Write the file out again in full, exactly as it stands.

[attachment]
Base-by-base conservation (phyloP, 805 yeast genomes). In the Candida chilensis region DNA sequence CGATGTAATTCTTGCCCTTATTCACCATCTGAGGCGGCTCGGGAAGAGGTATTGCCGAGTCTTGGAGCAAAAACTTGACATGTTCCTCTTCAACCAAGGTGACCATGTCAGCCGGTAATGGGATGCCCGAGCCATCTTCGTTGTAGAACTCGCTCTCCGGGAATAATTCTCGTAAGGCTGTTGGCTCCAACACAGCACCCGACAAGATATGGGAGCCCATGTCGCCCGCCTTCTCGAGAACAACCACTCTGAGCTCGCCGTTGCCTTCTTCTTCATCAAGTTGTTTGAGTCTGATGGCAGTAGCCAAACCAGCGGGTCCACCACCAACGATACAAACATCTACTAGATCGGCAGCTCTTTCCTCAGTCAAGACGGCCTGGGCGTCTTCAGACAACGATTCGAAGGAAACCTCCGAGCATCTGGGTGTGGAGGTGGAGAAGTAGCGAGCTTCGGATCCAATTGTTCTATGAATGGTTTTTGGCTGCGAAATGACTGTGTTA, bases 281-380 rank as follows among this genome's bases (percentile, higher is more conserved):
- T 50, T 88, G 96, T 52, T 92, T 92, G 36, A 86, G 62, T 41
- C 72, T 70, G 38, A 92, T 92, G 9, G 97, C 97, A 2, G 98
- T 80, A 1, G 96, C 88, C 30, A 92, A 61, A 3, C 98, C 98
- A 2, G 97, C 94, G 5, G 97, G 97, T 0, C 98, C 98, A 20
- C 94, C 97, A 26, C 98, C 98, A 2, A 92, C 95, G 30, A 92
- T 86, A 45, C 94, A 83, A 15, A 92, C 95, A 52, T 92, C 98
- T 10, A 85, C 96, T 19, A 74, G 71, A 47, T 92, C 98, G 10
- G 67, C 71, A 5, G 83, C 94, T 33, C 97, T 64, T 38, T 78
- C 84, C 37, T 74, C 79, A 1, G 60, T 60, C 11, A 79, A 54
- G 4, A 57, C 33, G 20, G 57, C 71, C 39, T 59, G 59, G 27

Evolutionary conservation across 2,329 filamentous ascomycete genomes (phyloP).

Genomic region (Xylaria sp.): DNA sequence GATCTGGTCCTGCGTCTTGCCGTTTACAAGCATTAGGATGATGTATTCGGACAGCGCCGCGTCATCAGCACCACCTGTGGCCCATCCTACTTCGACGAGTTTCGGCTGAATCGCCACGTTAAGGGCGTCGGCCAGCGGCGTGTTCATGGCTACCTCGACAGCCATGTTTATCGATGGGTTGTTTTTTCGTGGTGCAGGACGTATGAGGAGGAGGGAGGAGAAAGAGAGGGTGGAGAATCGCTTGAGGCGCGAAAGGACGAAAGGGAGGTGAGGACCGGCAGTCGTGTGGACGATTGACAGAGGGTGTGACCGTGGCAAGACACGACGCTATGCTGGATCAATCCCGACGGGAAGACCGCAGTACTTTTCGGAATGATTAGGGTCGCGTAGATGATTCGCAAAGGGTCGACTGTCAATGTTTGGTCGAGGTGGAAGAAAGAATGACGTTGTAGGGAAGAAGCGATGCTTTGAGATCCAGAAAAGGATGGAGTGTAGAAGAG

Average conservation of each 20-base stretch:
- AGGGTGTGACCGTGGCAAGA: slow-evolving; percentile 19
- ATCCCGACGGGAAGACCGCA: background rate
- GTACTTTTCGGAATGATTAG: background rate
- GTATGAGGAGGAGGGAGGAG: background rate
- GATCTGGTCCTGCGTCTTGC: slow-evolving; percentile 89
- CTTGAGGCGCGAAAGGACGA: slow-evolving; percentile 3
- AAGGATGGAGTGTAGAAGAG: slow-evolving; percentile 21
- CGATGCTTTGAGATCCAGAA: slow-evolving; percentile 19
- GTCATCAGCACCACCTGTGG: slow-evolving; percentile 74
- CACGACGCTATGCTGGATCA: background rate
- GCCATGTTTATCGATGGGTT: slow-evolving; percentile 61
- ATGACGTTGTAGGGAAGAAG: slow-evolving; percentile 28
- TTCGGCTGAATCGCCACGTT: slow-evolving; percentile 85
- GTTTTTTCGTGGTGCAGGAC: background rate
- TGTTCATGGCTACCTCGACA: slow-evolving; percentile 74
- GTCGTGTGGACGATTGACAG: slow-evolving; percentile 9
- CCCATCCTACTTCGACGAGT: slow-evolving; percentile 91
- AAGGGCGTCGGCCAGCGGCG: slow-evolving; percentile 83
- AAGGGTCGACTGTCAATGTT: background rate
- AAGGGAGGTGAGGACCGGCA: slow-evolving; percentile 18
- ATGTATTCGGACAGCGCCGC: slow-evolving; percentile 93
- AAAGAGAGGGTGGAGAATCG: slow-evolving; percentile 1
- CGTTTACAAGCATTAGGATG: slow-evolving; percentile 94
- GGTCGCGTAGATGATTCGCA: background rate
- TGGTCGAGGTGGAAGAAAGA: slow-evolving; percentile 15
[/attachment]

Base-by-base conservation (phyloP, 805 yeast genomes). In the Candida chilensis region DNA sequence CGATGTAATTCTTGCCCTTATTCACCATCTGAGGCGGCTCGGGAAGAGGTATTGCCGAGTCTTGGAGCAAAAACTTGACATGTTCCTCTTCAACCAAGGTGACCATGTCAGCCGGTAATGGGATGCCCGAGCCATCTTCGTTGTAGAACTCGCTCTCCGGGAATAATTCTCGTAAGGCTGTTGGCTCCAACACAGCACCCGACAAGATATGGGAGCCCATGTCGCCCGCCTTCTCGAGAACAACCACTCTGAGCTCGCCGTTGCCTTCTTCTTCATCAAGTTGTTTGAGTCTGATGGCAGTAGCCAAACCAGCGGGTCCACCACCAACGATACAAACATCTACTAGATCGGCAGCTCTTTCCTCAGTCAAGACGGCCTGGGCGTCTTCAGACAACGATTCGAAGGAAACCTCCGAGCATCTGGGTGTGGAGGTGGAGAAGTAGCGAGCTTCGGATCCAATTGTTCTATGAATGGTTTTTGGCTGCGAAATGACTGTGTTA, bases 281-380 rank as follows among this genome's bases (percentile, higher is more conserved):
- T 50, T 88, G 96, T 52, T 92, T 92, G 36, A 86, G 62, T 41
- C 72, T 70, G 38, A 92, T 92, G 9, G 97, C 97, A 2, G 98
- T 80, A 1, G 96, C 88, C 30, A 92, A 61, A 3, C 98, C 98
- A 2, G 97, C 94, G 5, G 97, G 97, T 0, C 98, C 98, A 20
- C 94, C 97, A 26, C 98, C 98, A 2, A 92, C 95, G 30, A 92
- T 86, A 45, C 94, A 83, A 15, A 92, C 95, A 52, T 92, C 98
- T 10, A 85, C 96, T 19, A 74, G 71, A 47, T 92, C 98, G 10
- G 67, C 71, A 5, G 83, C 94, T 33, C 97, T 64, T 38, T 78
- C 84, C 37, T 74, C 79, A 1, G 60, T 60, C 11, A 79, A 54
- G 4, A 57, C 33, G 20, G 57, C 71, C 39, T 59, G 59, G 27

Evolutionary conservation across 2,329 filamentous ascomycete genomes (phyloP).

Genomic region (Xylaria sp.): DNA sequence GATCTGGTCCTGCGTCTTGCCGTTTACAAGCATTAGGATGATGTATTCGGACAGCGCCGCGTCATCAGCACCACCTGTGGCCCATCCTACTTCGACGAGTTTCGGCTGAATCGCCACGTTAAGGGCGTCGGCCAGCGGCGTGTTCATGGCTACCTCGACAGCCATGTTTATCGATGGGTTGTTTTTTCGTGGTGCAGGACGTATGAGGAGGAGGGAGGAGAAAGAGAGGGTGGAGAATCGCTTGAGGCGCGAAAGGACGAAAGGGAGGTGAGGACCGGCAGTCGTGTGGACGATTGACAGAGGGTGTGACCGTGGCAAGACACGACGCTATGCTGGATCAATCCCGACGGGAAGACCGCAGTACTTTTCGGAATGATTAGGGTCGCGTAGATGATTCGCAAAGGGTCGACTGTCAATGTTTGGTCGAGGTGGAAGAAAGAATGACGTTGTAGGGAAGAAGCGATGCTTTGAGATCCAGAAAAGGATGGAGTGTAGAAGAG

Average conservation of each 20-base stretch:
- AGGGTGTGACCGTGGCAAGA: slow-evolving; percentile 19
- ATCCCGACGGGAAGACCGCA: background rate
- GTACTTTTCGGAATGATTAG: background rate
- GTATGAGGAGGAGGGAGGAG: background rate
- GATCTGGTCCTGCGTCTTGC: slow-evolving; percentile 89
- CTTGAGGCGCGAAAGGACGA: slow-evolving; percentile 3
- AAGGATGGAGTGTAGAAGAG: slow-evolving; percentile 21
- CGATGCTTTGAGATCCAGAA: slow-evolving; percentile 19
- GTCATCAGCACCACCTGTGG: slow-evolving; percentile 74
- CACGACGCTATGCTGGATCA: background rate
- GCCATGTTTATCGATGGGTT: slow-evolving; percentile 61
- ATGACGTTGTAGGGAAGAAG: slow-evolving; percentile 28
- TTCGGCTGAATCGCCACGTT: slow-evolving; percentile 85
- GTTTTTTCGTGGTGCAGGAC: background rate
- TGTTCATGGCTACCTCGACA: slow-evolving; percentile 74
- GTCGTGTGGACGATTGACAG: slow-evolving; percentile 9
- CCCATCCTACTTCGACGAGT: slow-evolving; percentile 91
- AAGGGCGTCGGCCAGCGGCG: slow-evolving; percentile 83
- AAGGGTCGACTGTCAATGTT: background rate
- AAGGGAGGTGAGGACCGGCA: slow-evolving; percentile 18
- ATGTATTCGGACAGCGCCGC: slow-evolving; percentile 93
- AAAGAGAGGGTGGAGAATCG: slow-evolving; percentile 1
- CGTTTACAAGCATTAGGATG: slow-evolving; percentile 94
- GGTCGCGTAGATGATTCGCA: background rate
- TGGTCGAGGTGGAAGAAAGA: slow-evolving; percentile 15